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Time to consider sharing data extracted from trials included in systematic reviews

Overview of attention for article published in Systematic Reviews, November 2016
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About this Attention Score

  • In the top 25% of all research outputs scored by Altmetric
  • High Attention Score compared to outputs of the same age (91st percentile)
  • High Attention Score compared to outputs of the same age and source (82nd percentile)

Mentioned by

twitter
39 tweeters
googleplus
1 Google+ user

Citations

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17 Dimensions

Readers on

mendeley
26 Mendeley
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Title
Time to consider sharing data extracted from trials included in systematic reviews
Published in
Systematic Reviews, November 2016
DOI 10.1186/s13643-016-0361-y
Pubmed ID
Authors

Luke Wolfenden, Jeremy Grimshaw, Christopher M. Williams, Sze Lin Yoong

Abstract

While the debate regarding shared clinical trial data has shifted from whether such data should be shared to how this is best achieved, the sharing of data collected as part of systematic reviews has received little attention. In this commentary, we discuss the potential benefits of coordinated efforts to share data collected as part of systematic reviews. There are a number of potential benefits of systematic review data sharing. Shared information and data obtained as part of the systematic review process may reduce unnecessary duplication, reduce demand on trialist to service repeated requests from reviewers for data, and improve the quality and efficiency of future reviews. Sharing also facilitates research to improve clinical trial and systematic review methods and supports additional analyses to address secondary research questions. While concerns regarding appropriate use of data, costs, or the academic return for original review authors may impede more open access to information extracted as part of systematic reviews, many of these issues are being addressed, and infrastructure to enable greater access to such information is being developed. Embracing systems to enable more open access to systematic review data has considerable potential to maximise the benefits of research investment in undertaking systematic reviews.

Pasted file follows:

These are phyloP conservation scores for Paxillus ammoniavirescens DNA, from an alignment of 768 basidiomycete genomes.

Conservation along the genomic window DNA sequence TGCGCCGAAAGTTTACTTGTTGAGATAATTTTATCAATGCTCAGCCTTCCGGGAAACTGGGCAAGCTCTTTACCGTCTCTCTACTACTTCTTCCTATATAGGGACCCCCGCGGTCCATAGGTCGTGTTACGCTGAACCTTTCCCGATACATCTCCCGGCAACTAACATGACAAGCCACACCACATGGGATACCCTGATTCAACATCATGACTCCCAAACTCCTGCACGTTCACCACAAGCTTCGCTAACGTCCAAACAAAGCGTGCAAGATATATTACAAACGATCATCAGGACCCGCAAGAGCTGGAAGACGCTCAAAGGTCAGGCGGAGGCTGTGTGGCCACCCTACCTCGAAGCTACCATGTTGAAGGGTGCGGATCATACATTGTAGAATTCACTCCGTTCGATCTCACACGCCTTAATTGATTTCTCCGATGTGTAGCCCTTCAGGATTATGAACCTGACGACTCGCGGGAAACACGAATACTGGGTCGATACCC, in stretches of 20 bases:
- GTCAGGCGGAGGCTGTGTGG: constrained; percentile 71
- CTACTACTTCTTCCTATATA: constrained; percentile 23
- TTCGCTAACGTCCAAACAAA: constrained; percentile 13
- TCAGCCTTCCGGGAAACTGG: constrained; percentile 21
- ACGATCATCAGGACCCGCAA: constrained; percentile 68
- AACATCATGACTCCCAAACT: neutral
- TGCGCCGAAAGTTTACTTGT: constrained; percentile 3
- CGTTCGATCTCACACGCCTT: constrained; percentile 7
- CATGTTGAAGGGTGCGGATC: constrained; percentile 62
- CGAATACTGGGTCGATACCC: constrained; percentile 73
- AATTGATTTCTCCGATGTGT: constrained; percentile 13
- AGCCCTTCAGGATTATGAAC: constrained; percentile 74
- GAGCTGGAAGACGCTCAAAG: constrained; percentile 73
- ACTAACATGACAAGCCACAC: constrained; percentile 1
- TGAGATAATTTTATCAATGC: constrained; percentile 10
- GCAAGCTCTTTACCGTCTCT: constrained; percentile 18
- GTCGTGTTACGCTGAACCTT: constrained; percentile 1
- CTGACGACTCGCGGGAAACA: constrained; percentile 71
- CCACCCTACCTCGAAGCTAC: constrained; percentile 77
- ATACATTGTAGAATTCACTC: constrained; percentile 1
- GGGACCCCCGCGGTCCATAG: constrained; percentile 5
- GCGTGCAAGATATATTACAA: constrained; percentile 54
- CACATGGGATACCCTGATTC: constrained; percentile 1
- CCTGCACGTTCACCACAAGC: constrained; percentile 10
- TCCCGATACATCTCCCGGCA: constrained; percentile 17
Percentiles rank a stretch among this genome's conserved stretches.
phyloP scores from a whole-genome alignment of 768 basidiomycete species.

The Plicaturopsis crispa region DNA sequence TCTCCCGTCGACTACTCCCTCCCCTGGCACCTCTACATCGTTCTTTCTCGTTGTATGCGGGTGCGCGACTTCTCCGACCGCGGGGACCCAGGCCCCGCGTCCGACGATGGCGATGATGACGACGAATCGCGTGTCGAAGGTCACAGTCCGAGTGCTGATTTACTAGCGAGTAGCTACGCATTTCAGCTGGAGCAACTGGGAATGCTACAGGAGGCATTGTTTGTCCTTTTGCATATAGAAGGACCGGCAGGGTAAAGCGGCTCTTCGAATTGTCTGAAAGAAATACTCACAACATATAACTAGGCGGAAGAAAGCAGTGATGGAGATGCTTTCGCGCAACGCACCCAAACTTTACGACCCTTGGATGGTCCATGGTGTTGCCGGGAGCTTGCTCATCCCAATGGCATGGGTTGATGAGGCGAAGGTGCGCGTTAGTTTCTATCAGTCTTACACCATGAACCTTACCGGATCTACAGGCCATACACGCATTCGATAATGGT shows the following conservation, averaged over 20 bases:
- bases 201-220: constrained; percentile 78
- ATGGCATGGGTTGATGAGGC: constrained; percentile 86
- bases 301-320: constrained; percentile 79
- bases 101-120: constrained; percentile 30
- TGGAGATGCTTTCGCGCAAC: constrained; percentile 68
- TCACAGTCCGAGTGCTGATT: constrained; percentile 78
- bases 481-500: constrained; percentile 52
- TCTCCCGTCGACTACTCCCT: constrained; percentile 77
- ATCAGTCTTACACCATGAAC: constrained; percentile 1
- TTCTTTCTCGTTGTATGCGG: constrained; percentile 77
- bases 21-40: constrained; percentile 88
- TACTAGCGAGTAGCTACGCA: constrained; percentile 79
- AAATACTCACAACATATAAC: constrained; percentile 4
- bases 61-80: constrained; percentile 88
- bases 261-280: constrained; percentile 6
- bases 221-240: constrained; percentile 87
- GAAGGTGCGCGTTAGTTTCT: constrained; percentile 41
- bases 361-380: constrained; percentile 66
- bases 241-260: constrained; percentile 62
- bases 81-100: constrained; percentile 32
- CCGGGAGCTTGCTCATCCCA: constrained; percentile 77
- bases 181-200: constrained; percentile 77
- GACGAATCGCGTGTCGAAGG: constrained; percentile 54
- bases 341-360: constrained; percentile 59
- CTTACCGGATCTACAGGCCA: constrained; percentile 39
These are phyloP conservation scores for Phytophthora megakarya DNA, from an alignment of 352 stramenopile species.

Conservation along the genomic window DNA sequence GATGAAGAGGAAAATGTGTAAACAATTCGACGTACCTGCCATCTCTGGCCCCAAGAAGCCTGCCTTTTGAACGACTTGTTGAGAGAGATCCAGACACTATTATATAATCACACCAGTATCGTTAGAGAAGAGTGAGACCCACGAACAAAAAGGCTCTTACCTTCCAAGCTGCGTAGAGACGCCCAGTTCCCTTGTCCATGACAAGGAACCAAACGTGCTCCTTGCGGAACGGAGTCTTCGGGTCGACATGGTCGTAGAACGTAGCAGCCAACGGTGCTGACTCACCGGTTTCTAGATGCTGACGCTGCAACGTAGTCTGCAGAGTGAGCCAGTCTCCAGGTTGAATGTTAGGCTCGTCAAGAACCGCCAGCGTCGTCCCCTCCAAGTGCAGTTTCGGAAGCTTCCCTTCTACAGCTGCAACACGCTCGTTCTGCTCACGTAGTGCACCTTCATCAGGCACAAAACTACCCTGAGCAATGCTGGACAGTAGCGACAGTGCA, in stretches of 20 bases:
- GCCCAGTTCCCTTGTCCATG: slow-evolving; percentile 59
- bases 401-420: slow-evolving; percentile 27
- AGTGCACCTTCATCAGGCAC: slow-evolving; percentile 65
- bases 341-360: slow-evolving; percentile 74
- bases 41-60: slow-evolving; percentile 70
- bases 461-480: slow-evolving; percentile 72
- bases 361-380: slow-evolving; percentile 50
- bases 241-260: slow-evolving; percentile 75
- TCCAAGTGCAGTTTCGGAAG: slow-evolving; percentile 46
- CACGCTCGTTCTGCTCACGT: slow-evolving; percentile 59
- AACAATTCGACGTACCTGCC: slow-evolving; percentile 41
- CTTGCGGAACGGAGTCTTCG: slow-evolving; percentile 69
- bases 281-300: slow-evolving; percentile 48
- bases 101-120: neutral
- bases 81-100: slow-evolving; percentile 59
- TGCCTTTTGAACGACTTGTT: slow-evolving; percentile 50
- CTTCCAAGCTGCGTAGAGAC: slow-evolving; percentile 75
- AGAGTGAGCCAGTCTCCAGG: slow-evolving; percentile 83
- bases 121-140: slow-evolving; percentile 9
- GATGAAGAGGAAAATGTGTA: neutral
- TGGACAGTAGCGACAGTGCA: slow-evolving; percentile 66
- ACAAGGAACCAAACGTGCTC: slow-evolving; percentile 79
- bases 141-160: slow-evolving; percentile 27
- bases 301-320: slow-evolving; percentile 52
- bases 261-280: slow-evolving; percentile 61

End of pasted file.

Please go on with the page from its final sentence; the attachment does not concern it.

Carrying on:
Twitter Demographics

The data shown below were collected from the profiles of 39 tweeters who shared this research output. Click here to find out more about how the information was compiled.

Mendeley readers

The data shown below were compiled from readership statistics for 26 Mendeley readers of this research output. Click here to see the associated Mendeley record.

Geographical breakdown

Country Count As %
United Kingdom 1 4%
Australia 1 4%
Unknown 24 92%

Demographic breakdown

Readers by professional status Count As %
Researcher 9 35%
Student > Master 4 15%
Other 3 12%
Librarian 2 8%
Lecturer 2 8%
Other 6 23%
Readers by discipline Count As %
Medicine and Dentistry 10 38%
Social Sciences 3 12%
Nursing and Health Professions 2 8%
Computer Science 2 8%
Biochemistry, Genetics and Molecular Biology 1 4%
Other 4 15%
Unknown 4 15%

Attention Score in Context

This research output has an Altmetric Attention Score of 24. This is our high-level measure of the quality and quantity of online attention that it has received. This Attention Score, as well as the ranking and number of research outputs shown below, was calculated when the research output was last mentioned on 11 March 2022.
All research outputs
#1,211,989
of 20,927,597 outputs
Outputs from Systematic Reviews
#193
of 1,819 outputs
Outputs of similar age
#27,208
of 313,984 outputs
Outputs of similar age from Systematic Reviews
#23
of 123 outputs
Altmetric has tracked 20,927,597 research outputs across all sources so far. Compared to these this one has done particularly well and is in the 94th percentile: it's in the top 10% of all research outputs ever tracked by Altmetric.
So far Altmetric has tracked 1,819 research outputs from this source. They typically receive a lot more attention than average, with a mean Attention Score of 12.6. This one has done well, scoring higher than 89% of its peers.
Older research outputs will score higher simply because they've had more time to accumulate mentions. To account for age we can compare this Altmetric Attention Score to the 313,984 tracked outputs that were published within six weeks on either side of this one in any source. This one has done particularly well, scoring higher than 91% of its contemporaries.
We're also able to compare this research output to 123 others from the same source and published within six weeks on either side of this one. This one has done well, scoring higher than 82% of its contemporaries.